Because most processed foods are loaded with sugar, salt, and fat, the best food to
buy is whole unprocessed and plant-based produce that does not need a Nutrition
Facts Label (NFL). Consumers can make better choices when they consider the
NFL label and understand the meaning of the NFL food label terms.
Daily Value (DV): This is the percentage that a serving of the labeled food contributes
to a healthy diet. For example, it is recommended that in a 2000 calorie diet,
saturated fat should be limited to 20 grams, so if a portion of food had 5 grams of
saturated fat, the DV would be listed as 25%. You might want to consume less than
the DV of some nutrients. The 2015 DGAC recommended consuming a maximum
of 10% of daily calories from saturated fat. This would be 22 grams of saturated fat.
However, the American Heart Association’s recommendation is that only 5% to 6%
of daily calories should be supplied by saturated fat.
Sugar: The NFL provides a listing of total sugar and separately list the amount of
the healthy sugars found in fruits and vegetables and the amount of unhealthy added
sugars. Calories per serving: The NFL lists the calories in a serving to reflect the amounts of
food people actually eat. “Low calorie” on the label means 40 or fewer calories per
serving, “reduced calorie” means 25% fewer calories than in a same-size serving of
the original food, and “light or lite” means 33% fewer calories than in a same-size
serving of the original food.
Fat: “Reduced fat” on the label means at least 25% less fat per serving compared to
the original food; “low-fat” signifies 3 grams of fat or less per serving; “fat-free” is
0.5 grams or less fat per serving; and “trans-fat free” signifies 0.5 grams of trans fat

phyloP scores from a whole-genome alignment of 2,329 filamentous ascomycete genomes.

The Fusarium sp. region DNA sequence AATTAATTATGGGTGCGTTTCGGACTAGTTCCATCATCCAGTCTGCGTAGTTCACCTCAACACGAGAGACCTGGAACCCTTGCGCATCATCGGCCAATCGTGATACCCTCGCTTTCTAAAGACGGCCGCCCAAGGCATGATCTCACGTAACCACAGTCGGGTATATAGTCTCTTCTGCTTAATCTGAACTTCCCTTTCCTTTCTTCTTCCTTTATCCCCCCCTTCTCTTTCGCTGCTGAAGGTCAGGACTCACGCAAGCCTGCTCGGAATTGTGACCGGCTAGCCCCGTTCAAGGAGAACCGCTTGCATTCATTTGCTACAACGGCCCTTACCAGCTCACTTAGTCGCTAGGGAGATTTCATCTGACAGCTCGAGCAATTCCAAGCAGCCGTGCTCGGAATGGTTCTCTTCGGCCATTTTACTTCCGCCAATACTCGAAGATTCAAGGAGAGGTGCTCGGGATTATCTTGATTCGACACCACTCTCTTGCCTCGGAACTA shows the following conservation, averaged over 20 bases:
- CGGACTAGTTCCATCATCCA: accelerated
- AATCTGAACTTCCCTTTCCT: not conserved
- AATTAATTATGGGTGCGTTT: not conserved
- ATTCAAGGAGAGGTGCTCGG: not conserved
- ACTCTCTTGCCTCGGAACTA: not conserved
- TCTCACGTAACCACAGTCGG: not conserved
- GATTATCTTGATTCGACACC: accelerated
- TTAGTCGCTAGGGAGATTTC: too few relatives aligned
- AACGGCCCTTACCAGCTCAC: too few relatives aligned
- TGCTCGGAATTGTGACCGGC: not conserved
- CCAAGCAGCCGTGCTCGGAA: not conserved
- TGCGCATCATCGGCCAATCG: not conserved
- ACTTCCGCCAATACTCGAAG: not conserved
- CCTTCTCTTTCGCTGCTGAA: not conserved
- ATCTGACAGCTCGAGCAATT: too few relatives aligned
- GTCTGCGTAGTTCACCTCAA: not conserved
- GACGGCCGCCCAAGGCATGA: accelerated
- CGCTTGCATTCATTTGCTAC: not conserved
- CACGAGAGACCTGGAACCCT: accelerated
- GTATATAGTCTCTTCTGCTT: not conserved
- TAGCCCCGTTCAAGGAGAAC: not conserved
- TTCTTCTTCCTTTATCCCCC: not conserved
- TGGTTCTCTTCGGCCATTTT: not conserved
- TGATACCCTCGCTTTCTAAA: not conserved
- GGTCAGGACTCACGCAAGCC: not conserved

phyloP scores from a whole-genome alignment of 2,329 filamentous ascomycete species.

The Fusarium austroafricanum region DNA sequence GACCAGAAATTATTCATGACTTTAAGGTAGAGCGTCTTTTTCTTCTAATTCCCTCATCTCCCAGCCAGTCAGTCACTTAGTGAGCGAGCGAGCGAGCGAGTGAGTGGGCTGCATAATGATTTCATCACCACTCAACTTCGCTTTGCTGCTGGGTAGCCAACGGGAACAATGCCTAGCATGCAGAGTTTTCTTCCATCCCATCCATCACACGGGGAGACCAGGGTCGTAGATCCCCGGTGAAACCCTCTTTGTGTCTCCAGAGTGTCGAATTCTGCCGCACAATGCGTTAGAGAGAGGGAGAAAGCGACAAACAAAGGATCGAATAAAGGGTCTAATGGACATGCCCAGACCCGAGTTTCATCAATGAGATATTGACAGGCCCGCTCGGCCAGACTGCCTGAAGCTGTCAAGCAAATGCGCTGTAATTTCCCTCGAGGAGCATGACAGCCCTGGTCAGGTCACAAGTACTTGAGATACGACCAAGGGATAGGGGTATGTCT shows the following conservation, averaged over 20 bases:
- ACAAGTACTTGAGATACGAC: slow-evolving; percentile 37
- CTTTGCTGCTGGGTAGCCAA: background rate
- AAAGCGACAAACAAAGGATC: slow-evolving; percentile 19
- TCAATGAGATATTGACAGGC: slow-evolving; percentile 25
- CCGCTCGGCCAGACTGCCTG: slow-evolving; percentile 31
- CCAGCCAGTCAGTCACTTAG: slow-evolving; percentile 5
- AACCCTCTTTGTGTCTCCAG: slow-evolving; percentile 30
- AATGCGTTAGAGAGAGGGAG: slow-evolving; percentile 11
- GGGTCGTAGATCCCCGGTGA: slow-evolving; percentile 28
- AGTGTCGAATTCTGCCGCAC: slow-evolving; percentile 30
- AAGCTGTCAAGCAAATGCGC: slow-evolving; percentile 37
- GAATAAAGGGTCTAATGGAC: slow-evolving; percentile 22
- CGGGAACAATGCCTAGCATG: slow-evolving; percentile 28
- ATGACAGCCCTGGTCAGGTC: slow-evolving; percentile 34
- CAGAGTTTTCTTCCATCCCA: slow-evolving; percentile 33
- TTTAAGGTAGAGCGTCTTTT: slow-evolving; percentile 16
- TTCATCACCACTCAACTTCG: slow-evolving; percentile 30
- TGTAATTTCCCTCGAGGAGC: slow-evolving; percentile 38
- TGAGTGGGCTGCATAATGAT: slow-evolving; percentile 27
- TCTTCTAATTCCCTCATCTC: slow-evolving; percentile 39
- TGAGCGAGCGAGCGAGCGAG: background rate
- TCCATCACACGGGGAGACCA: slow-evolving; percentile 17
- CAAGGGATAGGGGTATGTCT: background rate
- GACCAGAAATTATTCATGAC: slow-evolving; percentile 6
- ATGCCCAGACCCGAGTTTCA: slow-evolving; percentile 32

or less per serving.
Sodium: “Reduced sodium” means 25% less sodium than in a same-size serving of
the original food; “light in sodium or lightly salted” signifies 50% less sodium than in a same-size serving of the original food. “Low sodium” means 140 mg or less per serving; “very low sodium” means 35 mg or less per serving, and “salt/sodium free”
means less than 5 mg sodium per serving. “No salt added or unsalted” means no
salt was added in processing, but it does not mean that the product is sodium-free.
Vitamins and minerals: “Excellent source of” means the food has at least 20% of
the daily value of that vitamin or mineral per serving: “good source of” means the
food has 10-19% of the daily value; “enriched with” lists added vitamins and/or
minerals; and “fortified with” signifies adding vitamins and/or minerals that are not
in the product naturally. Consumers should be aware that while it is not likely, it is
possible to get too much of a specific dietary supplement from fortified foods.
This blog presents opinions and ideas and is intended to provide helpful general information. I am not engaged in rendering advice or services to the individual reader. The ideas, procedures and suggestions in that are presented are not in any way a substitute for the advice and care of the reader’s own physician or other medical professional based on the reader’s own individual conditions, symptoms or concerns. If the reader needs personal medical, health, dietary, exercise or other assistance or advice the reader should consult a physician and/or other qualified health professionals. The author specifically disclaims all responsibility for any injury, damage or loss that the reader may incur as a direct or indirect consequence of following any directions or suggestions given in this blog or participating in any programs described in this blog or in the book, The Building Blocks of Health––How to Optimize Your Health with a Lifestyle Checklist (available in print or downloaded at Amazon, Apple, Barnes and Noble and elsewhere). Copyright 2021 by J. Joseph Speidel,